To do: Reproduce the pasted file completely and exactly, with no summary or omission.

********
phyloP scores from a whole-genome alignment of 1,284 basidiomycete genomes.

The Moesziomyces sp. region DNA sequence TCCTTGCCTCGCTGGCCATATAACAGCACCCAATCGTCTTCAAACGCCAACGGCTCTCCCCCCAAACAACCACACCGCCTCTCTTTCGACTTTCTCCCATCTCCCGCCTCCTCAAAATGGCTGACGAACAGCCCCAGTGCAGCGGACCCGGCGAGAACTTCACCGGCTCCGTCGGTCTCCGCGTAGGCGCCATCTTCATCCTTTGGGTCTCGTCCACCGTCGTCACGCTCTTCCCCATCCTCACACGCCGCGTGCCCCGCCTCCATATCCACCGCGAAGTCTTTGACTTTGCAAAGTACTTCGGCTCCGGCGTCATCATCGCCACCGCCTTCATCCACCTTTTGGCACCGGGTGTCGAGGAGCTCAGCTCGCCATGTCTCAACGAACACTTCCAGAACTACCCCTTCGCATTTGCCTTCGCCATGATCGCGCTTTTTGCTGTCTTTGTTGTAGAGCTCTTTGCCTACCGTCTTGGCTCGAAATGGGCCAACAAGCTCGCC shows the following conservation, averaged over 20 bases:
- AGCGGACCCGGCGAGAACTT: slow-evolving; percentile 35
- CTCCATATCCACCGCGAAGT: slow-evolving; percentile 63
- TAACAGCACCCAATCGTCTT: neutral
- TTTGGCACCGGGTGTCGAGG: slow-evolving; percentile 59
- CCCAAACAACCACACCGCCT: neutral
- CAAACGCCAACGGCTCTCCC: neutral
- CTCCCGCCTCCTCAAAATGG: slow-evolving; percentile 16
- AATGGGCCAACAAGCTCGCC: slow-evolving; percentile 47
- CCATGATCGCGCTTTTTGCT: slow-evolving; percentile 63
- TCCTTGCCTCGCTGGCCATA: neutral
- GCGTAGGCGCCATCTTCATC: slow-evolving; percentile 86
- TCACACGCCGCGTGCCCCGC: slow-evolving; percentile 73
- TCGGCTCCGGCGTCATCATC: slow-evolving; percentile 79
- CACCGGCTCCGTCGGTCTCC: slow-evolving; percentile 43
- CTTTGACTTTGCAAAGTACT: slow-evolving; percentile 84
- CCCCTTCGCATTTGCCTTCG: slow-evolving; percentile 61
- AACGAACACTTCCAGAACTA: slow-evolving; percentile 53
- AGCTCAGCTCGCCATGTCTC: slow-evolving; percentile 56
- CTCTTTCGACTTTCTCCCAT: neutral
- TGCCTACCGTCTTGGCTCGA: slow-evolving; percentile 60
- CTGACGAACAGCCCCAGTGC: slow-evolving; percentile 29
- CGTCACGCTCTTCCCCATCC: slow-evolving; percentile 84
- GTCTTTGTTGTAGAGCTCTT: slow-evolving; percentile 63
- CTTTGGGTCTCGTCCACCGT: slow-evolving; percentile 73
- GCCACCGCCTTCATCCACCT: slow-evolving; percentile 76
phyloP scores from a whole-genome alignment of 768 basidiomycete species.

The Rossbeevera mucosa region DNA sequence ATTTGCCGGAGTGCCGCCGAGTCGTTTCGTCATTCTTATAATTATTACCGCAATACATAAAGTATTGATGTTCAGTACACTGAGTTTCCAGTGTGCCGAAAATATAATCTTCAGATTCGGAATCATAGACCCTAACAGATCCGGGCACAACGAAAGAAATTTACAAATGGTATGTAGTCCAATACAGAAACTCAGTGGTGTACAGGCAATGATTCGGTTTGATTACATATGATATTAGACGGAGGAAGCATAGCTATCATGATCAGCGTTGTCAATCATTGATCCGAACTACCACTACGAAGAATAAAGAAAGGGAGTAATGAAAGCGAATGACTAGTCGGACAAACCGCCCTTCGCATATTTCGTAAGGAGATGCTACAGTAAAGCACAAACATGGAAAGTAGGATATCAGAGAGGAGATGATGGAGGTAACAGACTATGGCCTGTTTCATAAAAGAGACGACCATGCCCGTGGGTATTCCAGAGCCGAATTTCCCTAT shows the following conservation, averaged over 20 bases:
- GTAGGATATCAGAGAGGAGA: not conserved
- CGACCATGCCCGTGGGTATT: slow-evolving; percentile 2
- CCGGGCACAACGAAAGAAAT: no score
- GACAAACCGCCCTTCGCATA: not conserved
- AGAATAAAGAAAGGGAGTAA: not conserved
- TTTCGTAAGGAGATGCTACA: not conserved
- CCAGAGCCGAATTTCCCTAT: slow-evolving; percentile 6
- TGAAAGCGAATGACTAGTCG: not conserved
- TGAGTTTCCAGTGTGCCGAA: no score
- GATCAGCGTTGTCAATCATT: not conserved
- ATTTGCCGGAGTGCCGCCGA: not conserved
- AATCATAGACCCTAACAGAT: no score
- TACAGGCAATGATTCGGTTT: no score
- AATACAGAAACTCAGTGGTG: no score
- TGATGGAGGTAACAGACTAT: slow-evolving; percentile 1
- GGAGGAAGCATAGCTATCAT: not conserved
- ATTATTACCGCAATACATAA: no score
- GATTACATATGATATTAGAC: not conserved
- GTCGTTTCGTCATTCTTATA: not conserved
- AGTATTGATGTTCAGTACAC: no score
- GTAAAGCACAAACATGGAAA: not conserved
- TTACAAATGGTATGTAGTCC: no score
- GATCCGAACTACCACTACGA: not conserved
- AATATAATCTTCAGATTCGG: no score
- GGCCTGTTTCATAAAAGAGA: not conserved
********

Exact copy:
phyloP scores from a whole-genome alignment of 1,284 basidiomycete genomes.

The Moesziomyces sp. region DNA sequence TCCTTGCCTCGCTGGCCATATAACAGCACCCAATCGTCTTCAAACGCCAACGGCTCTCCCCCCAAACAACCACACCGCCTCTCTTTCGACTTTCTCCCATCTCCCGCCTCCTCAAAATGGCTGACGAACAGCCCCAGTGCAGCGGACCCGGCGAGAACTTCACCGGCTCCGTCGGTCTCCGCGTAGGCGCCATCTTCATCCTTTGGGTCTCGTCCACCGTCGTCACGCTCTTCCCCATCCTCACACGCCGCGTGCCCCGCCTCCATATCCACCGCGAAGTCTTTGACTTTGCAAAGTACTTCGGCTCCGGCGTCATCATCGCCACCGCCTTCATCCACCTTTTGGCACCGGGTGTCGAGGAGCTCAGCTCGCCATGTCTCAACGAACACTTCCAGAACTACCCCTTCGCATTTGCCTTCGCCATGATCGCGCTTTTTGCTGTCTTTGTTGTAGAGCTCTTTGCCTACCGTCTTGGCTCGAAATGGGCCAACAAGCTCGCC shows the following conservation, averaged over 20 bases:
- AGCGGACCCGGCGAGAACTT: slow-evolving; percentile 35
- CTCCATATCCACCGCGAAGT: slow-evolving; percentile 63
- TAACAGCACCCAATCGTCTT: neutral
- TTTGGCACCGGGTGTCGAGG: slow-evolving; percentile 59
- CCCAAACAACCACACCGCCT: neutral
- CAAACGCCAACGGCTCTCCC: neutral
- CTCCCGCCTCCTCAAAATGG: slow-evolving; percentile 16
- AATGGGCCAACAAGCTCGCC: slow-evolving; percentile 47
- CCATGATCGCGCTTTTTGCT: slow-evolving; percentile 63
- TCCTTGCCTCGCTGGCCATA: neutral
- GCGTAGGCGCCATCTTCATC: slow-evolving; percentile 86
- TCACACGCCGCGTGCCCCGC: slow-evolving; percentile 73
- TCGGCTCCGGCGTCATCATC: slow-evolving; percentile 79
- CACCGGCTCCGTCGGTCTCC: slow-evolving; percentile 43
- CTTTGACTTTGCAAAGTACT: slow-evolving; percentile 84
- CCCCTTCGCATTTGCCTTCG: slow-evolving; percentile 61
- AACGAACACTTCCAGAACTA: slow-evolving; percentile 53
- AGCTCAGCTCGCCATGTCTC: slow-evolving; percentile 56
- CTCTTTCGACTTTCTCCCAT: neutral
- TGCCTACCGTCTTGGCTCGA: slow-evolving; percentile 60
- CTGACGAACAGCCCCAGTGC: slow-evolving; percentile 29
- CGTCACGCTCTTCCCCATCC: slow-evolving; percentile 84
- GTCTTTGTTGTAGAGCTCTT: slow-evolving; percentile 63
- CTTTGGGTCTCGTCCACCGT: slow-evolving; percentile 73
- GCCACCGCCTTCATCCACCT: slow-evolving; percentile 76
phyloP scores from a whole-genome alignment of 768 basidiomycete species.

The Rossbeevera mucosa region DNA sequence ATTTGCCGGAGTGCCGCCGAGTCGTTTCGTCATTCTTATAATTATTACCGCAATACATAAAGTATTGATGTTCAGTACACTGAGTTTCCAGTGTGCCGAAAATATAATCTTCAGATTCGGAATCATAGACCCTAACAGATCCGGGCACAACGAAAGAAATTTACAAATGGTATGTAGTCCAATACAGAAACTCAGTGGTGTACAGGCAATGATTCGGTTTGATTACATATGATATTAGACGGAGGAAGCATAGCTATCATGATCAGCGTTGTCAATCATTGATCCGAACTACCACTACGAAGAATAAAGAAAGGGAGTAATGAAAGCGAATGACTAGTCGGACAAACCGCCCTTCGCATATTTCGTAAGGAGATGCTACAGTAAAGCACAAACATGGAAAGTAGGATATCAGAGAGGAGATGATGGAGGTAACAGACTATGGCCTGTTTCATAAAAGAGACGACCATGCCCGTGGGTATTCCAGAGCCGAATTTCCCTAT shows the following conservation, averaged over 20 bases:
- GTAGGATATCAGAGAGGAGA: not conserved
- CGACCATGCCCGTGGGTATT: slow-evolving; percentile 2
- CCGGGCACAACGAAAGAAAT: no score
- GACAAACCGCCCTTCGCATA: not conserved
- AGAATAAAGAAAGGGAGTAA: not conserved
- TTTCGTAAGGAGATGCTACA: not conserved
- CCAGAGCCGAATTTCCCTAT: slow-evolving; percentile 6
- TGAAAGCGAATGACTAGTCG: not conserved
- TGAGTTTCCAGTGTGCCGAA: no score
- GATCAGCGTTGTCAATCATT: not conserved
- ATTTGCCGGAGTGCCGCCGA: not conserved
- AATCATAGACCCTAACAGAT: no score
- TACAGGCAATGATTCGGTTT: no score
- AATACAGAAACTCAGTGGTG: no score
- TGATGGAGGTAACAGACTAT: slow-evolving; percentile 1
- GGAGGAAGCATAGCTATCAT: not conserved
- ATTATTACCGCAATACATAA: no score
- GATTACATATGATATTAGAC: not conserved
- GTCGTTTCGTCATTCTTATA: not conserved
- AGTATTGATGTTCAGTACAC: no score
- GTAAAGCACAAACATGGAAA: not conserved
- TTACAAATGGTATGTAGTCC: no score
- GATCCGAACTACCACTACGA: not conserved
- AATATAATCTTCAGATTCGG: no score
- GGCCTGTTTCATAAAAGAGA: not conserved